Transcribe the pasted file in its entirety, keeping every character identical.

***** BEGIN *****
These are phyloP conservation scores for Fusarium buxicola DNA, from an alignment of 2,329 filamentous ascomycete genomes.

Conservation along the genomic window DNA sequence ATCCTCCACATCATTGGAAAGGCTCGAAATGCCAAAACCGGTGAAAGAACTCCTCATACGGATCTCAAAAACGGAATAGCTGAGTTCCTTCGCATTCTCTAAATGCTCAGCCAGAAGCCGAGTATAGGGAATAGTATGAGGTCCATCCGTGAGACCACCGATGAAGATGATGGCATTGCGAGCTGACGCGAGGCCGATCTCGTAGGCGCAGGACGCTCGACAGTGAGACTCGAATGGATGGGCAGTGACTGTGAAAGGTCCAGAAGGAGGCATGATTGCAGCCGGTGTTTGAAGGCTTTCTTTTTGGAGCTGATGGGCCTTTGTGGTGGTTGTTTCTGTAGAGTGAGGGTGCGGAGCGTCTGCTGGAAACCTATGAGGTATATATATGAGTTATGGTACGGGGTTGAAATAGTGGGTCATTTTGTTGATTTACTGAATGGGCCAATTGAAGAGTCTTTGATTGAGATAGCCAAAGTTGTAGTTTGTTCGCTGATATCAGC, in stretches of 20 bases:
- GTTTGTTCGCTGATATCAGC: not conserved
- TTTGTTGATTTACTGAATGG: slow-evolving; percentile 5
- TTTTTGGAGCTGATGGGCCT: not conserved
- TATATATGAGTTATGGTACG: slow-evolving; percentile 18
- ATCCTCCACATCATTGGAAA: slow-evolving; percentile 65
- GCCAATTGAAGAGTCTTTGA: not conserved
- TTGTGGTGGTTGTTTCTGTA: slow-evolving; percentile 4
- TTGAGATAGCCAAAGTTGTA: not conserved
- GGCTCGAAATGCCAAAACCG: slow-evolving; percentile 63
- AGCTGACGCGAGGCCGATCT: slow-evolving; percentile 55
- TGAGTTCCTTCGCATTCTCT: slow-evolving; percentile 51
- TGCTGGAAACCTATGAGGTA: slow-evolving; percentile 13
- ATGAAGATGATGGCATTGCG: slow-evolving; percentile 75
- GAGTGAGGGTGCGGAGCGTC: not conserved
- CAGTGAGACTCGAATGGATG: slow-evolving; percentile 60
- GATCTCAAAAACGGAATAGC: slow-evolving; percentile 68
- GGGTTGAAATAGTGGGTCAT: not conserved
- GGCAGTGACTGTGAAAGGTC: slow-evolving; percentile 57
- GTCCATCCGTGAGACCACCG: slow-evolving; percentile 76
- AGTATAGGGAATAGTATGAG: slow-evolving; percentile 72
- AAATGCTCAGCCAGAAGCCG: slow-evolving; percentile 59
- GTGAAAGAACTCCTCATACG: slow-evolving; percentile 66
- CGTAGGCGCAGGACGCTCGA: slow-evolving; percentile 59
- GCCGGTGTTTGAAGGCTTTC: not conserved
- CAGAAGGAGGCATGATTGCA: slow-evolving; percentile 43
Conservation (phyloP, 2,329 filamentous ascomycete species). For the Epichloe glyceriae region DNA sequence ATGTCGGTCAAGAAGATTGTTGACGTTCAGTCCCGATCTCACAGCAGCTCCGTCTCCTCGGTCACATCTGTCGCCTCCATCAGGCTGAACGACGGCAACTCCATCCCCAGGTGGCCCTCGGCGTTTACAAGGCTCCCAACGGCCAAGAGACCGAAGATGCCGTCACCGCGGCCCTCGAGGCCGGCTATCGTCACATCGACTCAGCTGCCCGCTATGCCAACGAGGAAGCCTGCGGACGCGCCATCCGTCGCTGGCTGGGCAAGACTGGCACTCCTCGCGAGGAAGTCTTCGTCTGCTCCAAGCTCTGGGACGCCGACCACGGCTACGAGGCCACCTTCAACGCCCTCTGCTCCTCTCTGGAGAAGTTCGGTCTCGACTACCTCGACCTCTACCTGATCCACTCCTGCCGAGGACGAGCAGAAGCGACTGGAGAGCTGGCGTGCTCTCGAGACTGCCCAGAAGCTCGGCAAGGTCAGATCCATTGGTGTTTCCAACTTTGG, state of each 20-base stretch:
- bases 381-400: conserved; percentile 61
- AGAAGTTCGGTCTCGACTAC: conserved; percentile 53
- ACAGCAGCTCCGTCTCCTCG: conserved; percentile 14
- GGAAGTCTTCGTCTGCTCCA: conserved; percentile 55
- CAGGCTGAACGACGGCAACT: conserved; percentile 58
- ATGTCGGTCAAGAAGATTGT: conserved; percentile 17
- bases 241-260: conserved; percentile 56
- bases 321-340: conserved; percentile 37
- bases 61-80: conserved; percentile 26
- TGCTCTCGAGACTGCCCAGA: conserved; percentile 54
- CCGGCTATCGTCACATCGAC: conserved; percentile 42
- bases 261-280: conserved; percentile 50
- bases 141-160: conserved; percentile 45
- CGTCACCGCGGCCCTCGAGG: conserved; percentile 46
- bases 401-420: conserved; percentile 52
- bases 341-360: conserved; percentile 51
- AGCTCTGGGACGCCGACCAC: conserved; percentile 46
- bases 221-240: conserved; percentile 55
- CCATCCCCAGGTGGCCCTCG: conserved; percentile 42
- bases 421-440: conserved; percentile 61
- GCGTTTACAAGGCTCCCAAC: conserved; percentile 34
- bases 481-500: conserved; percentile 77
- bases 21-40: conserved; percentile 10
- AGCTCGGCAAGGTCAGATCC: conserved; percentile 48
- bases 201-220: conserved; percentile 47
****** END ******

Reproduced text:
These are phyloP conservation scores for Fusarium buxicola DNA, from an alignment of 2,329 filamentous ascomycete genomes.

Conservation along the genomic window DNA sequence ATCCTCCACATCATTGGAAAGGCTCGAAATGCCAAAACCGGTGAAAGAACTCCTCATACGGATCTCAAAAACGGAATAGCTGAGTTCCTTCGCATTCTCTAAATGCTCAGCCAGAAGCCGAGTATAGGGAATAGTATGAGGTCCATCCGTGAGACCACCGATGAAGATGATGGCATTGCGAGCTGACGCGAGGCCGATCTCGTAGGCGCAGGACGCTCGACAGTGAGACTCGAATGGATGGGCAGTGACTGTGAAAGGTCCAGAAGGAGGCATGATTGCAGCCGGTGTTTGAAGGCTTTCTTTTTGGAGCTGATGGGCCTTTGTGGTGGTTGTTTCTGTAGAGTGAGGGTGCGGAGCGTCTGCTGGAAACCTATGAGGTATATATATGAGTTATGGTACGGGGTTGAAATAGTGGGTCATTTTGTTGATTTACTGAATGGGCCAATTGAAGAGTCTTTGATTGAGATAGCCAAAGTTGTAGTTTGTTCGCTGATATCAGC, in stretches of 20 bases:
- GTTTGTTCGCTGATATCAGC: not conserved
- TTTGTTGATTTACTGAATGG: slow-evolving; percentile 5
- TTTTTGGAGCTGATGGGCCT: not conserved
- TATATATGAGTTATGGTACG: slow-evolving; percentile 18
- ATCCTCCACATCATTGGAAA: slow-evolving; percentile 65
- GCCAATTGAAGAGTCTTTGA: not conserved
- TTGTGGTGGTTGTTTCTGTA: slow-evolving; percentile 4
- TTGAGATAGCCAAAGTTGTA: not conserved
- GGCTCGAAATGCCAAAACCG: slow-evolving; percentile 63
- AGCTGACGCGAGGCCGATCT: slow-evolving; percentile 55
- TGAGTTCCTTCGCATTCTCT: slow-evolving; percentile 51
- TGCTGGAAACCTATGAGGTA: slow-evolving; percentile 13
- ATGAAGATGATGGCATTGCG: slow-evolving; percentile 75
- GAGTGAGGGTGCGGAGCGTC: not conserved
- CAGTGAGACTCGAATGGATG: slow-evolving; percentile 60
- GATCTCAAAAACGGAATAGC: slow-evolving; percentile 68
- GGGTTGAAATAGTGGGTCAT: not conserved
- GGCAGTGACTGTGAAAGGTC: slow-evolving; percentile 57
- GTCCATCCGTGAGACCACCG: slow-evolving; percentile 76
- AGTATAGGGAATAGTATGAG: slow-evolving; percentile 72
- AAATGCTCAGCCAGAAGCCG: slow-evolving; percentile 59
- GTGAAAGAACTCCTCATACG: slow-evolving; percentile 66
- CGTAGGCGCAGGACGCTCGA: slow-evolving; percentile 59
- GCCGGTGTTTGAAGGCTTTC: not conserved
- CAGAAGGAGGCATGATTGCA: slow-evolving; percentile 43
Conservation (phyloP, 2,329 filamentous ascomycete species). For the Epichloe glyceriae region DNA sequence ATGTCGGTCAAGAAGATTGTTGACGTTCAGTCCCGATCTCACAGCAGCTCCGTCTCCTCGGTCACATCTGTCGCCTCCATCAGGCTGAACGACGGCAACTCCATCCCCAGGTGGCCCTCGGCGTTTACAAGGCTCCCAACGGCCAAGAGACCGAAGATGCCGTCACCGCGGCCCTCGAGGCCGGCTATCGTCACATCGACTCAGCTGCCCGCTATGCCAACGAGGAAGCCTGCGGACGCGCCATCCGTCGCTGGCTGGGCAAGACTGGCACTCCTCGCGAGGAAGTCTTCGTCTGCTCCAAGCTCTGGGACGCCGACCACGGCTACGAGGCCACCTTCAACGCCCTCTGCTCCTCTCTGGAGAAGTTCGGTCTCGACTACCTCGACCTCTACCTGATCCACTCCTGCCGAGGACGAGCAGAAGCGACTGGAGAGCTGGCGTGCTCTCGAGACTGCCCAGAAGCTCGGCAAGGTCAGATCCATTGGTGTTTCCAACTTTGG, state of each 20-base stretch:
- bases 381-400: conserved; percentile 61
- AGAAGTTCGGTCTCGACTAC: conserved; percentile 53
- ACAGCAGCTCCGTCTCCTCG: conserved; percentile 14
- GGAAGTCTTCGTCTGCTCCA: conserved; percentile 55
- CAGGCTGAACGACGGCAACT: conserved; percentile 58
- ATGTCGGTCAAGAAGATTGT: conserved; percentile 17
- bases 241-260: conserved; percentile 56
- bases 321-340: conserved; percentile 37
- bases 61-80: conserved; percentile 26
- TGCTCTCGAGACTGCCCAGA: conserved; percentile 54
- CCGGCTATCGTCACATCGAC: conserved; percentile 42
- bases 261-280: conserved; percentile 50
- bases 141-160: conserved; percentile 45
- CGTCACCGCGGCCCTCGAGG: conserved; percentile 46
- bases 401-420: conserved; percentile 52
- bases 341-360: conserved; percentile 51
- AGCTCTGGGACGCCGACCAC: conserved; percentile 46
- bases 221-240: conserved; percentile 55
- CCATCCCCAGGTGGCCCTCG: conserved; percentile 42
- bases 421-440: conserved; percentile 61
- GCGTTTACAAGGCTCCCAAC: conserved; percentile 34
- bases 481-500: conserved; percentile 77
- bases 21-40: conserved; percentile 10
- AGCTCGGCAAGGTCAGATCC: conserved; percentile 48
- bases 201-220: conserved; percentile 47